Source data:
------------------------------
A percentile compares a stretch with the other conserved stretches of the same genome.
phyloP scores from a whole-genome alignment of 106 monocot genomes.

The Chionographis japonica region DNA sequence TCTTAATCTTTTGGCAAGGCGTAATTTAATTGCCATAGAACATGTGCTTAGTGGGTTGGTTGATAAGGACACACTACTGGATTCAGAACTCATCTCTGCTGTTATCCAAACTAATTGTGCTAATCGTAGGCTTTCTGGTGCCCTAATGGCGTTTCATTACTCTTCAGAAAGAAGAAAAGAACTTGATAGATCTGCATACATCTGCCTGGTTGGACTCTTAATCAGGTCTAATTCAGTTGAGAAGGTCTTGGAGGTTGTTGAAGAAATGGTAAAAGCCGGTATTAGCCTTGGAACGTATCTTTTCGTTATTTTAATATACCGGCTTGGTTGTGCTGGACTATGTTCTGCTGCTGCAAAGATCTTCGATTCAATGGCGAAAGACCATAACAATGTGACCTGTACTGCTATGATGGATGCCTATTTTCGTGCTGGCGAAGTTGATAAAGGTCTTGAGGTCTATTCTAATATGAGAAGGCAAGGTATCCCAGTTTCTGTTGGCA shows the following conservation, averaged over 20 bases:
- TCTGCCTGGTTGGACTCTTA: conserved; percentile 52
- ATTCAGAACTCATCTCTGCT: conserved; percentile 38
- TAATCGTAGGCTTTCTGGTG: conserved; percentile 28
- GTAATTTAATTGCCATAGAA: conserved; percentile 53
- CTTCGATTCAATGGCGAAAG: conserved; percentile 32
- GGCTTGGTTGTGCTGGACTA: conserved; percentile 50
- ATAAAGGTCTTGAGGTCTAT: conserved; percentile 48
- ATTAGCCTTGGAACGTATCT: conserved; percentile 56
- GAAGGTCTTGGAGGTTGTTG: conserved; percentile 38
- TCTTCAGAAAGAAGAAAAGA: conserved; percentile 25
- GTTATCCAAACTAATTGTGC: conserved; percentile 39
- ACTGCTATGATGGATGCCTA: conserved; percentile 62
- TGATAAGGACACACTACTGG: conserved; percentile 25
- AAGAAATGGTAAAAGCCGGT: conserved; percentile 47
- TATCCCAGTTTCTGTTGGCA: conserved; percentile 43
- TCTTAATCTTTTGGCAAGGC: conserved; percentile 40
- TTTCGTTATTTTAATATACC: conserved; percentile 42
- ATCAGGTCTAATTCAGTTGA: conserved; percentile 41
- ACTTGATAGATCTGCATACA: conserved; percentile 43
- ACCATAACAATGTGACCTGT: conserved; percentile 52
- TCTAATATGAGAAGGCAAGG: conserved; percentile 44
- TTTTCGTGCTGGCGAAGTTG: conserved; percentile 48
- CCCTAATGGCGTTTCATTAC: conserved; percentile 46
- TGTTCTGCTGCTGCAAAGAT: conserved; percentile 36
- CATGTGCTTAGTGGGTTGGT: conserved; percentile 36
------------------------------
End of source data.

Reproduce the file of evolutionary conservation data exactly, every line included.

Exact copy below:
A percentile compares a stretch with the other conserved stretches of the same genome.
phyloP scores from a whole-genome alignment of 106 monocot genomes.

The Chionographis japonica region DNA sequence TCTTAATCTTTTGGCAAGGCGTAATTTAATTGCCATAGAACATGTGCTTAGTGGGTTGGTTGATAAGGACACACTACTGGATTCAGAACTCATCTCTGCTGTTATCCAAACTAATTGTGCTAATCGTAGGCTTTCTGGTGCCCTAATGGCGTTTCATTACTCTTCAGAAAGAAGAAAAGAACTTGATAGATCTGCATACATCTGCCTGGTTGGACTCTTAATCAGGTCTAATTCAGTTGAGAAGGTCTTGGAGGTTGTTGAAGAAATGGTAAAAGCCGGTATTAGCCTTGGAACGTATCTTTTCGTTATTTTAATATACCGGCTTGGTTGTGCTGGACTATGTTCTGCTGCTGCAAAGATCTTCGATTCAATGGCGAAAGACCATAACAATGTGACCTGTACTGCTATGATGGATGCCTATTTTCGTGCTGGCGAAGTTGATAAAGGTCTTGAGGTCTATTCTAATATGAGAAGGCAAGGTATCCCAGTTTCTGTTGGCA shows the following conservation, averaged over 20 bases:
- TCTGCCTGGTTGGACTCTTA: conserved; percentile 52
- ATTCAGAACTCATCTCTGCT: conserved; percentile 38
- TAATCGTAGGCTTTCTGGTG: conserved; percentile 28
- GTAATTTAATTGCCATAGAA: conserved; percentile 53
- CTTCGATTCAATGGCGAAAG: conserved; percentile 32
- GGCTTGGTTGTGCTGGACTA: conserved; percentile 50
- ATAAAGGTCTTGAGGTCTAT: conserved; percentile 48
- ATTAGCCTTGGAACGTATCT: conserved; percentile 56
- GAAGGTCTTGGAGGTTGTTG: conserved; percentile 38
- TCTTCAGAAAGAAGAAAAGA: conserved; percentile 25
- GTTATCCAAACTAATTGTGC: conserved; percentile 39
- ACTGCTATGATGGATGCCTA: conserved; percentile 62
- TGATAAGGACACACTACTGG: conserved; percentile 25
- AAGAAATGGTAAAAGCCGGT: conserved; percentile 47
- TATCCCAGTTTCTGTTGGCA: conserved; percentile 43
- TCTTAATCTTTTGGCAAGGC: conserved; percentile 40
- TTTCGTTATTTTAATATACC: conserved; percentile 42
- ATCAGGTCTAATTCAGTTGA: conserved; percentile 41
- ACTTGATAGATCTGCATACA: conserved; percentile 43
- ACCATAACAATGTGACCTGT: conserved; percentile 52
- TCTAATATGAGAAGGCAAGG: conserved; percentile 44
- TTTTCGTGCTGGCGAAGTTG: conserved; percentile 48
- CCCTAATGGCGTTTCATTAC: conserved; percentile 46
- TGTTCTGCTGCTGCAAAGAT: conserved; percentile 36
- CATGTGCTTAGTGGGTTGGT: conserved; percentile 36